Maine’s minimum wage gets another bump in 2019. This year’s minimum is $11 per hour.
“The challenge is going to be, can the businesses afford to keep up with these wage increases?” says Maine state economist Amanda Rector, speaking on Maine Calling Wednesday.
Rector says it remains to be seen how the higher wages will play out, especially in rural areas, which also have the challenge of attracting a workforce.
“Will they be enough to attract workers to those regions?” she says. “If you know that you can make 11 dollars an hour working in a more rural part of the area, where cost of living is less. Is that enough to entice you there?”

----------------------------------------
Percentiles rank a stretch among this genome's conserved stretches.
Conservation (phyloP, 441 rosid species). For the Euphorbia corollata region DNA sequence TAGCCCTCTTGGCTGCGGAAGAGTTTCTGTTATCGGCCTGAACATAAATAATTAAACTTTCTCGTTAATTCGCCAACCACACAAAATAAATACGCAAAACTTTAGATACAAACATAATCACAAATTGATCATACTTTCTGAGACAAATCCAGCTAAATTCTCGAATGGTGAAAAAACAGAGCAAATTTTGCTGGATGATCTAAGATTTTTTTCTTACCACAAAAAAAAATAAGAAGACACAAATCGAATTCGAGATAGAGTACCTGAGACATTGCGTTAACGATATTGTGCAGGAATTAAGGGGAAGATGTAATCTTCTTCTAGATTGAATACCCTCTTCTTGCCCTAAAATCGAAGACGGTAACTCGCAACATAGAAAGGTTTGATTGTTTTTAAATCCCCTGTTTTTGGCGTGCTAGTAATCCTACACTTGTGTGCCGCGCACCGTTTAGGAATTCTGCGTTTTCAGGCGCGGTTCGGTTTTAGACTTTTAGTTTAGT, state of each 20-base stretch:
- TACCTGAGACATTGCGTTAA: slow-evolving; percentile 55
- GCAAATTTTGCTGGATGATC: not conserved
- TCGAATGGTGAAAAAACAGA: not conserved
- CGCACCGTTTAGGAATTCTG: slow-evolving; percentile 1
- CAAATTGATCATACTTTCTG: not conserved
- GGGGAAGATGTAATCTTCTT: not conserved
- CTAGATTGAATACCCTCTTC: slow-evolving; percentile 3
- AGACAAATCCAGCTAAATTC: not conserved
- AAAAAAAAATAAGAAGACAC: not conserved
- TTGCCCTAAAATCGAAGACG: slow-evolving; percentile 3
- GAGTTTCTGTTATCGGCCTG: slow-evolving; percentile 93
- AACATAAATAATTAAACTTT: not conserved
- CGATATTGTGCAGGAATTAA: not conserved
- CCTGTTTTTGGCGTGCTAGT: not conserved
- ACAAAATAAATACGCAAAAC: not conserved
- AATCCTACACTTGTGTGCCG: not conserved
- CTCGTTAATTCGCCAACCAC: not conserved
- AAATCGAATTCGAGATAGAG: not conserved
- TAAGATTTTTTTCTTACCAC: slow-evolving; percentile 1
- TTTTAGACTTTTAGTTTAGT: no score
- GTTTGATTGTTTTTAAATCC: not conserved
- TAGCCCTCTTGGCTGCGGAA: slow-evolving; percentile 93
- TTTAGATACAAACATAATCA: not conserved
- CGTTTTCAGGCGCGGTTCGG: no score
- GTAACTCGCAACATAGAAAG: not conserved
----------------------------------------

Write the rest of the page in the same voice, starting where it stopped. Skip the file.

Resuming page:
Rector predicts that the new wage, at $11 per hour, may cross a threshold where businesses are required by law to pay workers more than they might voluntarily as part of their business plan; she says many businesses were already prepared to pay $9 and $10 per hour in a bid to attract and retain workers.
Maine’s minimum wage law, approved by voters in 2017, calls for a state minimum of $12 per hour by 2020.